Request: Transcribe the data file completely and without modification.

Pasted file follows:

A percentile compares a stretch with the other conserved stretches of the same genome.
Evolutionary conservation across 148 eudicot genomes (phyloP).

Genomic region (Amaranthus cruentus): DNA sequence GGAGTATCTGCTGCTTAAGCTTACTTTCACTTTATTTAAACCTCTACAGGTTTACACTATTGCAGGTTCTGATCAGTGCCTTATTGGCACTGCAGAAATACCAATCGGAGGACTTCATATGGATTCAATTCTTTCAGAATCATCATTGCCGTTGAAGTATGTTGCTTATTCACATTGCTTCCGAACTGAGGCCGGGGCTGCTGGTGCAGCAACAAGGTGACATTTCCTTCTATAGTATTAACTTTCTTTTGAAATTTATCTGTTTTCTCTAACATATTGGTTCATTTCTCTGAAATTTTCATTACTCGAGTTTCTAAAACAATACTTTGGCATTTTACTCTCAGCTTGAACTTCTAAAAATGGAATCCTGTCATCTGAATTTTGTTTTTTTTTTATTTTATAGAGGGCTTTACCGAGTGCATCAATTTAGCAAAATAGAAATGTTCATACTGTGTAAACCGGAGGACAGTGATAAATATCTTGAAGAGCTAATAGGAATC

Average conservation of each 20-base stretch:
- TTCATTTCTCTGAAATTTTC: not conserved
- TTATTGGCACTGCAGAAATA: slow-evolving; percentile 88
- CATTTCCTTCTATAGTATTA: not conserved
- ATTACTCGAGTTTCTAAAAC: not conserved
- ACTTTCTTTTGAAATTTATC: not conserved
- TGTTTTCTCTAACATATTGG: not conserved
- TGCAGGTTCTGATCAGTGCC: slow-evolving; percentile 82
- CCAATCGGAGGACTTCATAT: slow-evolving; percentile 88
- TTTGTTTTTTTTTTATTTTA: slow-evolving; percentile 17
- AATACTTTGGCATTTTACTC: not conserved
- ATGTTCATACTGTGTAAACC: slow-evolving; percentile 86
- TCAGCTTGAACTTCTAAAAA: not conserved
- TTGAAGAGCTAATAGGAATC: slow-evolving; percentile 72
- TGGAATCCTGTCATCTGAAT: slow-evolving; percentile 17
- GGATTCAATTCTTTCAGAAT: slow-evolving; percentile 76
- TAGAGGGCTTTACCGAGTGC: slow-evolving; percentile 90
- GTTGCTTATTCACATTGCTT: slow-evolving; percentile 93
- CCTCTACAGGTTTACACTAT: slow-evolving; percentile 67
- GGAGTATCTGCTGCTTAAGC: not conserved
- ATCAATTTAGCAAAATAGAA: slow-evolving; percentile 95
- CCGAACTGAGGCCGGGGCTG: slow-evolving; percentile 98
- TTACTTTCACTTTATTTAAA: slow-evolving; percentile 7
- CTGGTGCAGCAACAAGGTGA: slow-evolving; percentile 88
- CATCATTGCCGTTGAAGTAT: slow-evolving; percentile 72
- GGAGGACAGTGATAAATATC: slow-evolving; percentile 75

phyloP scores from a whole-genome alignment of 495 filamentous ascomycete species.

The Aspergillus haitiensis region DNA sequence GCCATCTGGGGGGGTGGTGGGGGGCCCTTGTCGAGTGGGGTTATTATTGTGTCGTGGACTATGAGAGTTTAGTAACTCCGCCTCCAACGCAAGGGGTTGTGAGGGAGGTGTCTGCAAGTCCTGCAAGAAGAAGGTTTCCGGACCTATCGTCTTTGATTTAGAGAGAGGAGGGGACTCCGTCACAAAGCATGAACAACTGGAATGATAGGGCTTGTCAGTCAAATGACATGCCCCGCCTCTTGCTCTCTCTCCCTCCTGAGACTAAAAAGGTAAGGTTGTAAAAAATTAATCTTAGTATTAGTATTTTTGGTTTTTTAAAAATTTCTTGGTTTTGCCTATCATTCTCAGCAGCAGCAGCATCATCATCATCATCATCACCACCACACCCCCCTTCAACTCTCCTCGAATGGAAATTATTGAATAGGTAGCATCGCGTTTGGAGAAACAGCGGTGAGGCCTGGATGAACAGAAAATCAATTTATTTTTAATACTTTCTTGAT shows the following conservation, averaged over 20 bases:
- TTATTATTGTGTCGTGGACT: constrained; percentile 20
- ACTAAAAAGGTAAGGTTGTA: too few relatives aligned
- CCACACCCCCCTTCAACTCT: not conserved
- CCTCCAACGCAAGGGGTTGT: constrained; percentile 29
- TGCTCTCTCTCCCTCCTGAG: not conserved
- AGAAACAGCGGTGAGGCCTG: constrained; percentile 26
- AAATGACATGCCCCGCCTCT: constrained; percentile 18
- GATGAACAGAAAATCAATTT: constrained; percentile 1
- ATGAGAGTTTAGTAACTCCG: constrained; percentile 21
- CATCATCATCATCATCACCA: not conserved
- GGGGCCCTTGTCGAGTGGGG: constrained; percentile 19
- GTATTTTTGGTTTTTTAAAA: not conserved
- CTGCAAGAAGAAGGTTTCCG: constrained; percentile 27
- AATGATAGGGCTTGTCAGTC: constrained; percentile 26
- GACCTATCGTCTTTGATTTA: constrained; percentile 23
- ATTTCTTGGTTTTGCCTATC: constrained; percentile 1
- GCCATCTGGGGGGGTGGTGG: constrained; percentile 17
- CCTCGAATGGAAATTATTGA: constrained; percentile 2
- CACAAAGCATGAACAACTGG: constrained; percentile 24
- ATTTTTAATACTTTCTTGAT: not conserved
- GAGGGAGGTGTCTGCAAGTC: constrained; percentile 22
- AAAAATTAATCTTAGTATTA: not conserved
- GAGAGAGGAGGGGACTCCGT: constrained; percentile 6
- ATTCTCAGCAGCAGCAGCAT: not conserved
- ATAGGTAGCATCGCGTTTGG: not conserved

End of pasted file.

A percentile compares a stretch with the other conserved stretches of the same genome.
Evolutionary conservation across 148 eudicot genomes (phyloP).

Genomic region (Amaranthus cruentus): DNA sequence GGAGTATCTGCTGCTTAAGCTTACTTTCACTTTATTTAAACCTCTACAGGTTTACACTATTGCAGGTTCTGATCAGTGCCTTATTGGCACTGCAGAAATACCAATCGGAGGACTTCATATGGATTCAATTCTTTCAGAATCATCATTGCCGTTGAAGTATGTTGCTTATTCACATTGCTTCCGAACTGAGGCCGGGGCTGCTGGTGCAGCAACAAGGTGACATTTCCTTCTATAGTATTAACTTTCTTTTGAAATTTATCTGTTTTCTCTAACATATTGGTTCATTTCTCTGAAATTTTCATTACTCGAGTTTCTAAAACAATACTTTGGCATTTTACTCTCAGCTTGAACTTCTAAAAATGGAATCCTGTCATCTGAATTTTGTTTTTTTTTTATTTTATAGAGGGCTTTACCGAGTGCATCAATTTAGCAAAATAGAAATGTTCATACTGTGTAAACCGGAGGACAGTGATAAATATCTTGAAGAGCTAATAGGAATC

Average conservation of each 20-base stretch:
- TTCATTTCTCTGAAATTTTC: not conserved
- TTATTGGCACTGCAGAAATA: slow-evolving; percentile 88
- CATTTCCTTCTATAGTATTA: not conserved
- ATTACTCGAGTTTCTAAAAC: not conserved
- ACTTTCTTTTGAAATTTATC: not conserved
- TGTTTTCTCTAACATATTGG: not conserved
- TGCAGGTTCTGATCAGTGCC: slow-evolving; percentile 82
- CCAATCGGAGGACTTCATAT: slow-evolving; percentile 88
- TTTGTTTTTTTTTTATTTTA: slow-evolving; percentile 17
- AATACTTTGGCATTTTACTC: not conserved
- ATGTTCATACTGTGTAAACC: slow-evolving; percentile 86
- TCAGCTTGAACTTCTAAAAA: not conserved
- TTGAAGAGCTAATAGGAATC: slow-evolving; percentile 72
- TGGAATCCTGTCATCTGAAT: slow-evolving; percentile 17
- GGATTCAATTCTTTCAGAAT: slow-evolving; percentile 76
- TAGAGGGCTTTACCGAGTGC: slow-evolving; percentile 90
- GTTGCTTATTCACATTGCTT: slow-evolving; percentile 93
- CCTCTACAGGTTTACACTAT: slow-evolving; percentile 67
- GGAGTATCTGCTGCTTAAGC: not conserved
- ATCAATTTAGCAAAATAGAA: slow-evolving; percentile 95
- CCGAACTGAGGCCGGGGCTG: slow-evolving; percentile 98
- TTACTTTCACTTTATTTAAA: slow-evolving; percentile 7
- CTGGTGCAGCAACAAGGTGA: slow-evolving; percentile 88
- CATCATTGCCGTTGAAGTAT: slow-evolving; percentile 72
- GGAGGACAGTGATAAATATC: slow-evolving; percentile 75

phyloP scores from a whole-genome alignment of 495 filamentous ascomycete species.

The Aspergillus haitiensis region DNA sequence GCCATCTGGGGGGGTGGTGGGGGGCCCTTGTCGAGTGGGGTTATTATTGTGTCGTGGACTATGAGAGTTTAGTAACTCCGCCTCCAACGCAAGGGGTTGTGAGGGAGGTGTCTGCAAGTCCTGCAAGAAGAAGGTTTCCGGACCTATCGTCTTTGATTTAGAGAGAGGAGGGGACTCCGTCACAAAGCATGAACAACTGGAATGATAGGGCTTGTCAGTCAAATGACATGCCCCGCCTCTTGCTCTCTCTCCCTCCTGAGACTAAAAAGGTAAGGTTGTAAAAAATTAATCTTAGTATTAGTATTTTTGGTTTTTTAAAAATTTCTTGGTTTTGCCTATCATTCTCAGCAGCAGCAGCATCATCATCATCATCATCACCACCACACCCCCCTTCAACTCTCCTCGAATGGAAATTATTGAATAGGTAGCATCGCGTTTGGAGAAACAGCGGTGAGGCCTGGATGAACAGAAAATCAATTTATTTTTAATACTTTCTTGAT shows the following conservation, averaged over 20 bases:
- TTATTATTGTGTCGTGGACT: constrained; percentile 20
- ACTAAAAAGGTAAGGTTGTA: too few relatives aligned
- CCACACCCCCCTTCAACTCT: not conserved
- CCTCCAACGCAAGGGGTTGT: constrained; percentile 29
- TGCTCTCTCTCCCTCCTGAG: not conserved
- AGAAACAGCGGTGAGGCCTG: constrained; percentile 26
- AAATGACATGCCCCGCCTCT: constrained; percentile 18
- GATGAACAGAAAATCAATTT: constrained; percentile 1
- ATGAGAGTTTAGTAACTCCG: constrained; percentile 21
- CATCATCATCATCATCACCA: not conserved
- GGGGCCCTTGTCGAGTGGGG: constrained; percentile 19
- GTATTTTTGGTTTTTTAAAA: not conserved
- CTGCAAGAAGAAGGTTTCCG: constrained; percentile 27
- AATGATAGGGCTTGTCAGTC: constrained; percentile 26
- GACCTATCGTCTTTGATTTA: constrained; percentile 23
- ATTTCTTGGTTTTGCCTATC: constrained; percentile 1
- GCCATCTGGGGGGGTGGTGG: constrained; percentile 17
- CCTCGAATGGAAATTATTGA: constrained; percentile 2
- CACAAAGCATGAACAACTGG: constrained; percentile 24
- ATTTTTAATACTTTCTTGAT: not conserved
- GAGGGAGGTGTCTGCAAGTC: constrained; percentile 22
- AAAAATTAATCTTAGTATTA: not conserved
- GAGAGAGGAGGGGACTCCGT: constrained; percentile 6
- ATTCTCAGCAGCAGCAGCAT: not conserved
- ATAGGTAGCATCGCGTTTGG: not conserved